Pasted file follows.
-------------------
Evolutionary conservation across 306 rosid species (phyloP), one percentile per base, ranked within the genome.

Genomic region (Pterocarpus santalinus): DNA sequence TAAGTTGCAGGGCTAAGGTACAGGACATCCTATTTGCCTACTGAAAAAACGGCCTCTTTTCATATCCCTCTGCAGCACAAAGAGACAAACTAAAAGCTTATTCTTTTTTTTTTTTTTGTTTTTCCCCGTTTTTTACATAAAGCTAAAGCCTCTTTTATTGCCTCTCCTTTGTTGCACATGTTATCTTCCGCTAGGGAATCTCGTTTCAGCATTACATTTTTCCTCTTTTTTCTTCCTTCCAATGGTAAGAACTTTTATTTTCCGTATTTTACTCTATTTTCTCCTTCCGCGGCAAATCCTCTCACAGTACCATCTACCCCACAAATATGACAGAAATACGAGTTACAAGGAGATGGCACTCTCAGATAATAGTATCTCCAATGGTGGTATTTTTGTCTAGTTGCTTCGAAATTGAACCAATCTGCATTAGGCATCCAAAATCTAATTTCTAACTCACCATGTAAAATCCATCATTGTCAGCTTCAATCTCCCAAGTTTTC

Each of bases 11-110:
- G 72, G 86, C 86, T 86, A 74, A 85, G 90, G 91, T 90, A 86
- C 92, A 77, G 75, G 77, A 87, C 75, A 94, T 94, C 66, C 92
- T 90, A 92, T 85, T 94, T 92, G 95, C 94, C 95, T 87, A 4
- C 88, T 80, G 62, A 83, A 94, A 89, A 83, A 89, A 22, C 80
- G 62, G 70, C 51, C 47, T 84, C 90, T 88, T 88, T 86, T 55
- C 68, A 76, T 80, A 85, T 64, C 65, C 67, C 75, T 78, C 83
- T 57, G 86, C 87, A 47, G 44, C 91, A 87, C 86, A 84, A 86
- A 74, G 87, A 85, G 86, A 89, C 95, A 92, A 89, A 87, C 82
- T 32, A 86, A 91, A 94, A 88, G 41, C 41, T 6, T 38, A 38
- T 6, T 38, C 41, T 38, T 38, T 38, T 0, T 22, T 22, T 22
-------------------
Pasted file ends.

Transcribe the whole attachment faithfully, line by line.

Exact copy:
Evolutionary conservation across 306 rosid species (phyloP), one percentile per base, ranked within the genome.

Genomic region (Pterocarpus santalinus): DNA sequence TAAGTTGCAGGGCTAAGGTACAGGACATCCTATTTGCCTACTGAAAAAACGGCCTCTTTTCATATCCCTCTGCAGCACAAAGAGACAAACTAAAAGCTTATTCTTTTTTTTTTTTTTGTTTTTCCCCGTTTTTTACATAAAGCTAAAGCCTCTTTTATTGCCTCTCCTTTGTTGCACATGTTATCTTCCGCTAGGGAATCTCGTTTCAGCATTACATTTTTCCTCTTTTTTCTTCCTTCCAATGGTAAGAACTTTTATTTTCCGTATTTTACTCTATTTTCTCCTTCCGCGGCAAATCCTCTCACAGTACCATCTACCCCACAAATATGACAGAAATACGAGTTACAAGGAGATGGCACTCTCAGATAATAGTATCTCCAATGGTGGTATTTTTGTCTAGTTGCTTCGAAATTGAACCAATCTGCATTAGGCATCCAAAATCTAATTTCTAACTCACCATGTAAAATCCATCATTGTCAGCTTCAATCTCCCAAGTTTTC

Each of bases 11-110:
- G 72, G 86, C 86, T 86, A 74, A 85, G 90, G 91, T 90, A 86
- C 92, A 77, G 75, G 77, A 87, C 75, A 94, T 94, C 66, C 92
- T 90, A 92, T 85, T 94, T 92, G 95, C 94, C 95, T 87, A 4
- C 88, T 80, G 62, A 83, A 94, A 89, A 83, A 89, A 22, C 80
- G 62, G 70, C 51, C 47, T 84, C 90, T 88, T 88, T 86, T 55
- C 68, A 76, T 80, A 85, T 64, C 65, C 67, C 75, T 78, C 83
- T 57, G 86, C 87, A 47, G 44, C 91, A 87, C 86, A 84, A 86
- A 74, G 87, A 85, G 86, A 89, C 95, A 92, A 89, A 87, C 82
- T 32, A 86, A 91, A 94, A 88, G 41, C 41, T 6, T 38, A 38
- T 6, T 38, C 41, T 38, T 38, T 38, T 0, T 22, T 22, T 22